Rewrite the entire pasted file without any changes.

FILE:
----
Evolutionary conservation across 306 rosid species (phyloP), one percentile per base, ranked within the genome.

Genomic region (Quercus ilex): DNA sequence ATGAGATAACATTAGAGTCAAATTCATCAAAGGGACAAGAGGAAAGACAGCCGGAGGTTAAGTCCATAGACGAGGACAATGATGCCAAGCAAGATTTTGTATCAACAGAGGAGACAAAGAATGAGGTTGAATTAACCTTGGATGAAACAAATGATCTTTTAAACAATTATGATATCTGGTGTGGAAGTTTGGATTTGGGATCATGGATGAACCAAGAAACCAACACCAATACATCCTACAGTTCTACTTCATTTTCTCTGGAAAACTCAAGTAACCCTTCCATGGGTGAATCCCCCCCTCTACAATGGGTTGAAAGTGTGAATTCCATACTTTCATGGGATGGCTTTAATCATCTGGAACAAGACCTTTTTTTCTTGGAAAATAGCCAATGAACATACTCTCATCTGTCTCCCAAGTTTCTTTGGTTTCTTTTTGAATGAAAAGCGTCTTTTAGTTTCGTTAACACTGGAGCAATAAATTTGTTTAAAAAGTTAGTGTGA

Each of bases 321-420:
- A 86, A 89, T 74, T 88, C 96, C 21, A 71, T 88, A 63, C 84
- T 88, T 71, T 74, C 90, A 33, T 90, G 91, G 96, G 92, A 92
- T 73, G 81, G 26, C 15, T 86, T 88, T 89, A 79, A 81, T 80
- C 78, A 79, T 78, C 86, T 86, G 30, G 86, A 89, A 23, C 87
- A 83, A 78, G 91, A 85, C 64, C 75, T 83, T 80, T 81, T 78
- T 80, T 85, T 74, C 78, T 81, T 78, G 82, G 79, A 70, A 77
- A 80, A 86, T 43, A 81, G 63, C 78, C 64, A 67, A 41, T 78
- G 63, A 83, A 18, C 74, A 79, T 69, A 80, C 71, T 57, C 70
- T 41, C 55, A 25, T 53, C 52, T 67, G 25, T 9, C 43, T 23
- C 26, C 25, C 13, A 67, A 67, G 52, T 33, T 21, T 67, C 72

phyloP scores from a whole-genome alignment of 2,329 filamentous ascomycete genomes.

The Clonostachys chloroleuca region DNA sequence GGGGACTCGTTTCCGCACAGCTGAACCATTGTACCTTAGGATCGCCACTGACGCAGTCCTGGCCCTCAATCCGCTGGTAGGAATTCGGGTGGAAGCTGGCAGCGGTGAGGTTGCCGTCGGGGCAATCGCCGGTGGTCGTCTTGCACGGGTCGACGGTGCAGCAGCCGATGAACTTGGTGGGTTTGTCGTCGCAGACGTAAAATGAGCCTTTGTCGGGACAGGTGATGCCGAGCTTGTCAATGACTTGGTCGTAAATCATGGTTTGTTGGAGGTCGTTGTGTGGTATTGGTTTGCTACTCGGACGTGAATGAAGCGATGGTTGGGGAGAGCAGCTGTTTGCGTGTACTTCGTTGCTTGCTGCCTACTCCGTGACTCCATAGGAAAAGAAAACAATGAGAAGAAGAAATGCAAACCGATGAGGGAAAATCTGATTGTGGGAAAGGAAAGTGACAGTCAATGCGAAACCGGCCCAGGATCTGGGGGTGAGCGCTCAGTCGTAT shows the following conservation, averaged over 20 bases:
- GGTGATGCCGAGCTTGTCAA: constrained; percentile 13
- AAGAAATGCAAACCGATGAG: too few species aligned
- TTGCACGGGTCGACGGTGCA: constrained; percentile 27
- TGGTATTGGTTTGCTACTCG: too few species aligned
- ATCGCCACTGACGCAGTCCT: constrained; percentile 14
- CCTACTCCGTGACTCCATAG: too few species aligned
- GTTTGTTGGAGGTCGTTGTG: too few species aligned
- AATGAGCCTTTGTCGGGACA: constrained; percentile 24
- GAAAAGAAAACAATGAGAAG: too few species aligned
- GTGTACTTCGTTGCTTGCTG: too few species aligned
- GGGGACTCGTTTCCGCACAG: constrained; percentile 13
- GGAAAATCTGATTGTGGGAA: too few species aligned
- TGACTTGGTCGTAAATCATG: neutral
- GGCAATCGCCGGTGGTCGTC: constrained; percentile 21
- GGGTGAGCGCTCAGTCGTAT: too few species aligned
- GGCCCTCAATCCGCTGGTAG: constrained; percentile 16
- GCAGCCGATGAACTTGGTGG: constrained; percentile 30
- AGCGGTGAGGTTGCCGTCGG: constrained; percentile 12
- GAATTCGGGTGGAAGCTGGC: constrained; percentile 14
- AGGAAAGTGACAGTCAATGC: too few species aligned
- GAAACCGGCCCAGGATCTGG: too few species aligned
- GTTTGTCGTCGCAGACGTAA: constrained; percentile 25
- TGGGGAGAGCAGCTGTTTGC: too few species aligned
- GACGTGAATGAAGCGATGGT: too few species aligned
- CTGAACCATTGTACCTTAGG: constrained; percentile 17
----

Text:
Evolutionary conservation across 306 rosid species (phyloP), one percentile per base, ranked within the genome.

Genomic region (Quercus ilex): DNA sequence ATGAGATAACATTAGAGTCAAATTCATCAAAGGGACAAGAGGAAAGACAGCCGGAGGTTAAGTCCATAGACGAGGACAATGATGCCAAGCAAGATTTTGTATCAACAGAGGAGACAAAGAATGAGGTTGAATTAACCTTGGATGAAACAAATGATCTTTTAAACAATTATGATATCTGGTGTGGAAGTTTGGATTTGGGATCATGGATGAACCAAGAAACCAACACCAATACATCCTACAGTTCTACTTCATTTTCTCTGGAAAACTCAAGTAACCCTTCCATGGGTGAATCCCCCCCTCTACAATGGGTTGAAAGTGTGAATTCCATACTTTCATGGGATGGCTTTAATCATCTGGAACAAGACCTTTTTTTCTTGGAAAATAGCCAATGAACATACTCTCATCTGTCTCCCAAGTTTCTTTGGTTTCTTTTTGAATGAAAAGCGTCTTTTAGTTTCGTTAACACTGGAGCAATAAATTTGTTTAAAAAGTTAGTGTGA

Each of bases 321-420:
- A 86, A 89, T 74, T 88, C 96, C 21, A 71, T 88, A 63, C 84
- T 88, T 71, T 74, C 90, A 33, T 90, G 91, G 96, G 92, A 92
- T 73, G 81, G 26, C 15, T 86, T 88, T 89, A 79, A 81, T 80
- C 78, A 79, T 78, C 86, T 86, G 30, G 86, A 89, A 23, C 87
- A 83, A 78, G 91, A 85, C 64, C 75, T 83, T 80, T 81, T 78
- T 80, T 85, T 74, C 78, T 81, T 78, G 82, G 79, A 70, A 77
- A 80, A 86, T 43, A 81, G 63, C 78, C 64, A 67, A 41, T 78
- G 63, A 83, A 18, C 74, A 79, T 69, A 80, C 71, T 57, C 70
- T 41, C 55, A 25, T 53, C 52, T 67, G 25, T 9, C 43, T 23
- C 26, C 25, C 13, A 67, A 67, G 52, T 33, T 21, T 67, C 72

phyloP scores from a whole-genome alignment of 2,329 filamentous ascomycete genomes.

The Clonostachys chloroleuca region DNA sequence GGGGACTCGTTTCCGCACAGCTGAACCATTGTACCTTAGGATCGCCACTGACGCAGTCCTGGCCCTCAATCCGCTGGTAGGAATTCGGGTGGAAGCTGGCAGCGGTGAGGTTGCCGTCGGGGCAATCGCCGGTGGTCGTCTTGCACGGGTCGACGGTGCAGCAGCCGATGAACTTGGTGGGTTTGTCGTCGCAGACGTAAAATGAGCCTTTGTCGGGACAGGTGATGCCGAGCTTGTCAATGACTTGGTCGTAAATCATGGTTTGTTGGAGGTCGTTGTGTGGTATTGGTTTGCTACTCGGACGTGAATGAAGCGATGGTTGGGGAGAGCAGCTGTTTGCGTGTACTTCGTTGCTTGCTGCCTACTCCGTGACTCCATAGGAAAAGAAAACAATGAGAAGAAGAAATGCAAACCGATGAGGGAAAATCTGATTGTGGGAAAGGAAAGTGACAGTCAATGCGAAACCGGCCCAGGATCTGGGGGTGAGCGCTCAGTCGTAT shows the following conservation, averaged over 20 bases:
- GGTGATGCCGAGCTTGTCAA: constrained; percentile 13
- AAGAAATGCAAACCGATGAG: too few species aligned
- TTGCACGGGTCGACGGTGCA: constrained; percentile 27
- TGGTATTGGTTTGCTACTCG: too few species aligned
- ATCGCCACTGACGCAGTCCT: constrained; percentile 14
- CCTACTCCGTGACTCCATAG: too few species aligned
- GTTTGTTGGAGGTCGTTGTG: too few species aligned
- AATGAGCCTTTGTCGGGACA: constrained; percentile 24
- GAAAAGAAAACAATGAGAAG: too few species aligned
- GTGTACTTCGTTGCTTGCTG: too few species aligned
- GGGGACTCGTTTCCGCACAG: constrained; percentile 13
- GGAAAATCTGATTGTGGGAA: too few species aligned
- TGACTTGGTCGTAAATCATG: neutral
- GGCAATCGCCGGTGGTCGTC: constrained; percentile 21
- GGGTGAGCGCTCAGTCGTAT: too few species aligned
- GGCCCTCAATCCGCTGGTAG: constrained; percentile 16
- GCAGCCGATGAACTTGGTGG: constrained; percentile 30
- AGCGGTGAGGTTGCCGTCGG: constrained; percentile 12
- GAATTCGGGTGGAAGCTGGC: constrained; percentile 14
- AGGAAAGTGACAGTCAATGC: too few species aligned
- GAAACCGGCCCAGGATCTGG: too few species aligned
- GTTTGTCGTCGCAGACGTAA: constrained; percentile 25
- TGGGGAGAGCAGCTGTTTGC: too few species aligned
- GACGTGAATGAAGCGATGGT: too few species aligned
- CTGAACCATTGTACCTTAGG: constrained; percentile 17